The great novelty of this research is the focus of our project on deeper soil layers and the combination of factors that play a critical role in SOM stabilization: soil physical properties (mineral-associated and particulate fractions), presence of plant roots as a resource for C inputs, microbiology and biomarkers, and characterization of SOM based on its resistance to thermal decomposition and nutrient stoichiometry. The data produced improves future model predictions and contributes to validation of C sequestration as a climate change mitigation tool.


Soil organic carbon (SOC) is a keystone for most soil functions and associated soil ecosystem services (e.g., biomass production, flood and erosion mitigation, etc.). SOC is also the main part of the large soil organic matter reservoir feeding soil life with energy and nutrients. Moreover, increasing SOC stocks can help mitigate climate change. Over the past millenia, the SOC reservoir has been strongly depleted by human land-use. Restoring SOC stocks using more sustainable management practices has been suggested as a way to improve soil health while ensuring food security and mitigating global warming.

Soils contain organic carbon with highly contrasted residence times, ranging from a few hours to millennia. This is due to the complex combination of mechanisms driving its persistence. The different organic matter forms of SOC support different functions in soils. SOC with short residence times is easily metabolized, and sustains soil biological activity, but is rapidly respired as CO2 and lost to the atmosphere. Conversely, persistent SOC with long residence times can lock up C and thus mitigate climate change but does not fuel biological activity. Our insufficient knowledge of SOC kinetic pools partitioning hampers efforts to estimate soil health and limits the accuracy of model projections of the fate of the SOC reservoir at all spatial scales.

Our work focuses on soil total organic carbon (SOC), mineral-associated and particulate organic matter (MAOM and POM) and aminosugar analysis (see also Soils and Climate Change research group, PI Kristiina Karhu) of Finnish agricultural soil samples.

Continuous cover forestry

Figure: Otto Saikkonen

In 2023, we started to establish new forest experimental sites to study how continuous cover forests (uneven-aged) differs from rotation forest (even-aged) and non-harvested control forest. The first 8 sites were established at Qvidja farm in Parainen, south-western Finland and at Hyytiälä Forest Station of University of Helsinki in Juupajoki, south-central Finland. New sites will be established in the coming years, and several studies are planned on these sites.

The effects of drought on pine (Pinus sylvestris L.) and pine- bilberry (Vaccinium myrtillus) interactions

We work on the effects of short-term drought on ectomycorrhizal Pinus sylvestris seedlings in greenhouse conditions by studying how plant transpiration, root morphology and plant biomass formation are affected when plants are exposed to different ectomycorrhizal fungal and soil inoculum.

We also work on the effects of snow removal on pine and bilberry root growth and microbial biomass and communities in field conditions. In addition, we investigate the external mycelial interactions of pine and bilberry in greenhouse conditions using 13C and 15N-labels.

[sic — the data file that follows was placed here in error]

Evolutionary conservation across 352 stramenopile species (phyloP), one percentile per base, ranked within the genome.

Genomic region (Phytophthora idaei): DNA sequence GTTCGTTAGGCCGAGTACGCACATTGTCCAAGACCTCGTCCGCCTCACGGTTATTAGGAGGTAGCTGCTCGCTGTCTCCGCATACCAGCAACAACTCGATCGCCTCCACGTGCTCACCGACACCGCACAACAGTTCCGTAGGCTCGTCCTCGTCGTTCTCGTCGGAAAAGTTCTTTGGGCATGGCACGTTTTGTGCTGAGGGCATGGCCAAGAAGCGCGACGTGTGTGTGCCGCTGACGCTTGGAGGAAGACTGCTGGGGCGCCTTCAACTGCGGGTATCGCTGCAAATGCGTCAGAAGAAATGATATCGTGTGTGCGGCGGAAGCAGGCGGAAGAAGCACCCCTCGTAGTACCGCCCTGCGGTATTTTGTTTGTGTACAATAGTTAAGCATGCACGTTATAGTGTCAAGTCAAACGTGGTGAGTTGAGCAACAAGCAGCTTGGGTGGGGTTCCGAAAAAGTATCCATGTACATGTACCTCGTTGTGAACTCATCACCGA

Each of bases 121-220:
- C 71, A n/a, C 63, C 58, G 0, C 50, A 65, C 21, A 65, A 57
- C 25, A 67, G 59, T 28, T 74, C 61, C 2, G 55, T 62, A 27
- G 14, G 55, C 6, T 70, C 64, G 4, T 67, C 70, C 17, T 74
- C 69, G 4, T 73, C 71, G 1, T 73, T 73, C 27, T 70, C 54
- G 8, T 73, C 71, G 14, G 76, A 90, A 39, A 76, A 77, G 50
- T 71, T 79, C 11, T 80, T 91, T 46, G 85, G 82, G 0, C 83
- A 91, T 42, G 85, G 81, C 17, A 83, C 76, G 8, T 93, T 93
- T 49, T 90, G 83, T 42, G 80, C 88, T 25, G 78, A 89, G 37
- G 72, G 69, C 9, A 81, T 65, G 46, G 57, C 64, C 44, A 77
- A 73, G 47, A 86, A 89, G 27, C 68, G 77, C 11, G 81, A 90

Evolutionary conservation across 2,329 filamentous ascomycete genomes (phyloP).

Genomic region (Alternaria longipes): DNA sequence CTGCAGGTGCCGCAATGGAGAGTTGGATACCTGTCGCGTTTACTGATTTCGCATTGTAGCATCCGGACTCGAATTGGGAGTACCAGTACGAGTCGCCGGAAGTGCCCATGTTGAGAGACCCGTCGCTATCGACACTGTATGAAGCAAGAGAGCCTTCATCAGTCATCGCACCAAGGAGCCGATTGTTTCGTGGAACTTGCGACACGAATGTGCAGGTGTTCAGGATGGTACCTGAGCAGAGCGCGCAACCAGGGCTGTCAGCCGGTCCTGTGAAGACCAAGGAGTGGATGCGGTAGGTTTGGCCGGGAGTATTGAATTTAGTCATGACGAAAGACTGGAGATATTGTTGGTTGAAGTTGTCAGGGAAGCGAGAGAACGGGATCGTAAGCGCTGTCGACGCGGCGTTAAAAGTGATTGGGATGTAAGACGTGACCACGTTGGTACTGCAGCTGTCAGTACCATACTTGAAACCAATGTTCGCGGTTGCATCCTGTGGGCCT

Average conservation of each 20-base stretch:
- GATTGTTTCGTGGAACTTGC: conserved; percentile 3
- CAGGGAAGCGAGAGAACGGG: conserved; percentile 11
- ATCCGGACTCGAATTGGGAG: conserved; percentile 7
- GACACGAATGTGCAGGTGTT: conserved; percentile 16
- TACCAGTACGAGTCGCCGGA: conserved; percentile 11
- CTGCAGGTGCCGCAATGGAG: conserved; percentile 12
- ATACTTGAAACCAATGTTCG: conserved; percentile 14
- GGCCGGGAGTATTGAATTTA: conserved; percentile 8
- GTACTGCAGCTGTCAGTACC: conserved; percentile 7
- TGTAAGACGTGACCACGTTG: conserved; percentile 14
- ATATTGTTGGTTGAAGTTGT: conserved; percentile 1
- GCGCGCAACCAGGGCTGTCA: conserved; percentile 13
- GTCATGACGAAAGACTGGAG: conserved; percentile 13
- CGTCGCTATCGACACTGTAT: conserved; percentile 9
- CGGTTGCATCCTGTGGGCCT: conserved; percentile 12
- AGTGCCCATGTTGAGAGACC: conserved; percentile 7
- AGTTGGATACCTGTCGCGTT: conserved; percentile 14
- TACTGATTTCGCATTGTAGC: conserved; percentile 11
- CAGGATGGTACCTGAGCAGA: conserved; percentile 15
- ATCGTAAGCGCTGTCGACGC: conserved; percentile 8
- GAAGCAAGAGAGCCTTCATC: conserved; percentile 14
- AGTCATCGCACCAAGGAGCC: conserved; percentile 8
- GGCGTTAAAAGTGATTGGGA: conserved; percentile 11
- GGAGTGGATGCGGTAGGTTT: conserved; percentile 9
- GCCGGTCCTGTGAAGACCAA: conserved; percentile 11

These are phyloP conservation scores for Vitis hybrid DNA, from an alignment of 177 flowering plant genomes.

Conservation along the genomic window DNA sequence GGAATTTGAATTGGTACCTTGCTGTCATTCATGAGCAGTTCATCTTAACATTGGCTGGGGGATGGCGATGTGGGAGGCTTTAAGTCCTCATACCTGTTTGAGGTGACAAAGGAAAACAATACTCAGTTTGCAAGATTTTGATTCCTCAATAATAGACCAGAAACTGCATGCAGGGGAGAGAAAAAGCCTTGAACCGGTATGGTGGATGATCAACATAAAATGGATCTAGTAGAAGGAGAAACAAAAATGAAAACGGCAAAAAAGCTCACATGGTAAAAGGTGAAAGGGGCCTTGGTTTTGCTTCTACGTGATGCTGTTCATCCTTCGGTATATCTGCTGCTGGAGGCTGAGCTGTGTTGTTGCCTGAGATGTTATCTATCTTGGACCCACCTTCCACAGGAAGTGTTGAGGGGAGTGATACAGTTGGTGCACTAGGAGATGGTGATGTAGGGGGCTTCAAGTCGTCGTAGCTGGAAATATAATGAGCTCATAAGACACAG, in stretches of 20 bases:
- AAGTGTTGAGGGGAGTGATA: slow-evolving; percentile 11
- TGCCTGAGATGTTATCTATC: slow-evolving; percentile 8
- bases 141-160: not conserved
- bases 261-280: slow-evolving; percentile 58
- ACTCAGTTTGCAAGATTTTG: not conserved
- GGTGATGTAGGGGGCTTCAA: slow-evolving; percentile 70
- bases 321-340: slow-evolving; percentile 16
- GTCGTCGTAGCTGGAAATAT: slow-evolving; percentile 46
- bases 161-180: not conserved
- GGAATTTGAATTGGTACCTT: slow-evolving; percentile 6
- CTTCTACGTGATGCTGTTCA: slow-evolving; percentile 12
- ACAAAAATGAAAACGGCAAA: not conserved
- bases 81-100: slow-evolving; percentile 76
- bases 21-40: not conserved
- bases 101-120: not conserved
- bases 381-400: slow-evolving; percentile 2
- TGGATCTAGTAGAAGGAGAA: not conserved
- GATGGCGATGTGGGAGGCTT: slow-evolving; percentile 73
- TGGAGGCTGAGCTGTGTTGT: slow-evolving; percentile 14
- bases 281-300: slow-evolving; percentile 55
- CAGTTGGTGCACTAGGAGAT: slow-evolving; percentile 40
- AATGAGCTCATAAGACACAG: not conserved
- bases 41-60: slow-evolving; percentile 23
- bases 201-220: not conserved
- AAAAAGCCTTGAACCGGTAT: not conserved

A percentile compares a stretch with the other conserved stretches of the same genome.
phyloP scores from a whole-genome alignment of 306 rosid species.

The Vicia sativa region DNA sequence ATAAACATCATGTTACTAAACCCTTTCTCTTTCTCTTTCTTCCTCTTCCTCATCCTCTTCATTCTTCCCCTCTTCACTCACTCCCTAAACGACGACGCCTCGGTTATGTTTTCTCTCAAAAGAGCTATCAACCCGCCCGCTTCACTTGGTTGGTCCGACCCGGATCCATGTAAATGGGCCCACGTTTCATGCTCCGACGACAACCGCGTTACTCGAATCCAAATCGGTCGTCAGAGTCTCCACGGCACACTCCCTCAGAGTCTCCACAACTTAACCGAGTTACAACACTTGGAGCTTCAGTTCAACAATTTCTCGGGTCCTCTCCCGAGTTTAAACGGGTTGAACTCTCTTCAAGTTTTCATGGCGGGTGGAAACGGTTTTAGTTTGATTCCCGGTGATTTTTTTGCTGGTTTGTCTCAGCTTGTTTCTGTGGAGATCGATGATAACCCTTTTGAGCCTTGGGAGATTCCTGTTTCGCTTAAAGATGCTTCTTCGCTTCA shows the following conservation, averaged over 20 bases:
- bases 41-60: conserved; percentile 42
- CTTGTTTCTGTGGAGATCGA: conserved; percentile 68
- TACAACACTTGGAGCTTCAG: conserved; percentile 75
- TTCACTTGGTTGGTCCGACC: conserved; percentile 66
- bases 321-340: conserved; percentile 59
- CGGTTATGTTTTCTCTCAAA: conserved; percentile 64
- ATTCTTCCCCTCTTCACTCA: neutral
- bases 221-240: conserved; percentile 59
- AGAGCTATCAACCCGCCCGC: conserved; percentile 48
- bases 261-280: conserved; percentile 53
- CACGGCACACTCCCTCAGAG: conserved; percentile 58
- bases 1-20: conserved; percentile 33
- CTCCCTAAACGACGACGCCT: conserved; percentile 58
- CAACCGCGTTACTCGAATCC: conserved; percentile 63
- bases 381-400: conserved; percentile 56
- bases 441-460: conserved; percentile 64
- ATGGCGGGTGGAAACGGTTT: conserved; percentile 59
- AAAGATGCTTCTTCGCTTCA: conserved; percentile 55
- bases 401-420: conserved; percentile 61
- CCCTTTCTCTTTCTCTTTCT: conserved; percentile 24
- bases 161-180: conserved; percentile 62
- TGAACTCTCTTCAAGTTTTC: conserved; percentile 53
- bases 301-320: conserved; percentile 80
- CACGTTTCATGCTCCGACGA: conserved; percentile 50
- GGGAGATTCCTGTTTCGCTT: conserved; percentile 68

Past projects

The interactions between trees and ground vegetation for organic nitrogen uptake via ericoid and ectomycorrhizal fungi (NITROFUNGI)

The aim of the project (2012-2017) is to investigate how changes in climatic conditions affect carbon (C) storage ability of the boreal forest soils. It has been shown that nitrogen (N) has a key role in the decomposition of soil organic matter (SOM) because the need for N partly controls SOM decomposition. Fungi are important decomposers of SOM and some fungi form symbiosis with forest trees and shrubs. The interaction between SOM decomposition, soil organic N uptake, symbiotic fungi and forest plants will be studied using modern methods from stable isotopes and radiocarbon dating to molecular biology. The results improve our knowledge on the effect of climate change on soil C and N storage pools, and provide data to improve ecosystem-scale models used to predict forest growth in the changing climate.

The interactions between soil fungal communities and soil organic nitrogen (SON) transformation in boreal forests- the effects of season, geographical location and natural disturbances (PYROFUNGI) 

The main aim of the project (2013-2015) is to identify for the first time the fungal community structure and some of their functions in three main ecosystem stations in Finland. We will connect NGS sequence data (454 pyrosequencing) to organic nitrogen decomposition from several aspects: spatio-temporal dynamics and disturbances in forest ecosystem (fire and reindeer husbandry). 

Revealing sources of biological methane production in boreal upland forests (METAFOR)

The aim of the project (2014-2016) is to quantify the biological sources of CH4 in an upland boreal forest ecosystem, and to identify the microbes, CH4 producing methanogens, involved in the CH4 exchange in each of the compartments: soil, ground vegetation and trees. In order to quantify the contribution of each compartment to the net ecosystem CH4 exchange, the CH4 emission rates from the forest-floor, tree-trunks or the canopy (branches), will be integrated to represent the fluxes over a large forest area. The information of the microbial community structure and the presence of methanogens will be used to further understand the biological mechanisms and the players in the CH4 production. Project leader Doc. Mari Pihlatie.